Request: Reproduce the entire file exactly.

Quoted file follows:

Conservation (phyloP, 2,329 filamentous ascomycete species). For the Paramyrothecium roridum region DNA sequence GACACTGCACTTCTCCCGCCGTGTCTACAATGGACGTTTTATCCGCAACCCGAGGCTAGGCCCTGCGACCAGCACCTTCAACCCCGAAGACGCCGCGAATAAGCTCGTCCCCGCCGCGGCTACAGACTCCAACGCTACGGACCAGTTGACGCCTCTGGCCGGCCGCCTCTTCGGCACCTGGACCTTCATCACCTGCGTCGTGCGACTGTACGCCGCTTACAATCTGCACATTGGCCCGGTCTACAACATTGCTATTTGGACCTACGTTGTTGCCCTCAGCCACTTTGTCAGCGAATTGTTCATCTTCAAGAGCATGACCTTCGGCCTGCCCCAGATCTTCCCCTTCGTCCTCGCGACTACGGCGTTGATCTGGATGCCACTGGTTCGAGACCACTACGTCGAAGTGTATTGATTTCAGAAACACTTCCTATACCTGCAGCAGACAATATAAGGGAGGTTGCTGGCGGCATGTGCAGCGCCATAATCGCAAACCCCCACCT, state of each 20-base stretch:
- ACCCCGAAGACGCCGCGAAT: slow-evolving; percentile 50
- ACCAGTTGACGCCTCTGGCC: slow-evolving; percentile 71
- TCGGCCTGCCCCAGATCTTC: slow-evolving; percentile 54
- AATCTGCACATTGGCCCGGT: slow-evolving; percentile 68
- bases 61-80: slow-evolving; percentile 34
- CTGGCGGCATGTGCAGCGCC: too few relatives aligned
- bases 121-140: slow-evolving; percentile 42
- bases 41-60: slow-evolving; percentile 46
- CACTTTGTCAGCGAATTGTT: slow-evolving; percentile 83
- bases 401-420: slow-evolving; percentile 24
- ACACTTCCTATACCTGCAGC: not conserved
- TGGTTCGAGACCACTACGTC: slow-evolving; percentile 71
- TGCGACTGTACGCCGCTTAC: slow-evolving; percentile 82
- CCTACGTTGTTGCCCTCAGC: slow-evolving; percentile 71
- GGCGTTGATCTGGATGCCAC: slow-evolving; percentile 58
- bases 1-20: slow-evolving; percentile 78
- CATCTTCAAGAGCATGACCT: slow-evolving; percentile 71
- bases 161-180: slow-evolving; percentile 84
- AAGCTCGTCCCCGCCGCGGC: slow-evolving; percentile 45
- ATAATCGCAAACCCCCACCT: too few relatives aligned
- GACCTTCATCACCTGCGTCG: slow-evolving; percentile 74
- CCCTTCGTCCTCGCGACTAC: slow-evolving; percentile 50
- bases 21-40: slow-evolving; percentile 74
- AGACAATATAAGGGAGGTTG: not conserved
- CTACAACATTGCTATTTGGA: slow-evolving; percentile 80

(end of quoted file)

Conservation (phyloP, 2,329 filamentous ascomycete species). For the Paramyrothecium roridum region DNA sequence GACACTGCACTTCTCCCGCCGTGTCTACAATGGACGTTTTATCCGCAACCCGAGGCTAGGCCCTGCGACCAGCACCTTCAACCCCGAAGACGCCGCGAATAAGCTCGTCCCCGCCGCGGCTACAGACTCCAACGCTACGGACCAGTTGACGCCTCTGGCCGGCCGCCTCTTCGGCACCTGGACCTTCATCACCTGCGTCGTGCGACTGTACGCCGCTTACAATCTGCACATTGGCCCGGTCTACAACATTGCTATTTGGACCTACGTTGTTGCCCTCAGCCACTTTGTCAGCGAATTGTTCATCTTCAAGAGCATGACCTTCGGCCTGCCCCAGATCTTCCCCTTCGTCCTCGCGACTACGGCGTTGATCTGGATGCCACTGGTTCGAGACCACTACGTCGAAGTGTATTGATTTCAGAAACACTTCCTATACCTGCAGCAGACAATATAAGGGAGGTTGCTGGCGGCATGTGCAGCGCCATAATCGCAAACCCCCACCT, state of each 20-base stretch:
- ACCCCGAAGACGCCGCGAAT: slow-evolving; percentile 50
- ACCAGTTGACGCCTCTGGCC: slow-evolving; percentile 71
- TCGGCCTGCCCCAGATCTTC: slow-evolving; percentile 54
- AATCTGCACATTGGCCCGGT: slow-evolving; percentile 68
- bases 61-80: slow-evolving; percentile 34
- CTGGCGGCATGTGCAGCGCC: too few relatives aligned
- bases 121-140: slow-evolving; percentile 42
- bases 41-60: slow-evolving; percentile 46
- CACTTTGTCAGCGAATTGTT: slow-evolving; percentile 83
- bases 401-420: slow-evolving; percentile 24
- ACACTTCCTATACCTGCAGC: not conserved
- TGGTTCGAGACCACTACGTC: slow-evolving; percentile 71
- TGCGACTGTACGCCGCTTAC: slow-evolving; percentile 82
- CCTACGTTGTTGCCCTCAGC: slow-evolving; percentile 71
- GGCGTTGATCTGGATGCCAC: slow-evolving; percentile 58
- bases 1-20: slow-evolving; percentile 78
- CATCTTCAAGAGCATGACCT: slow-evolving; percentile 71
- bases 161-180: slow-evolving; percentile 84
- AAGCTCGTCCCCGCCGCGGC: slow-evolving; percentile 45
- ATAATCGCAAACCCCCACCT: too few relatives aligned
- GACCTTCATCACCTGCGTCG: slow-evolving; percentile 74
- CCCTTCGTCCTCGCGACTAC: slow-evolving; percentile 50
- bases 21-40: slow-evolving; percentile 74
- AGACAATATAAGGGAGGTTG: not conserved
- CTACAACATTGCTATTTGGA: slow-evolving; percentile 80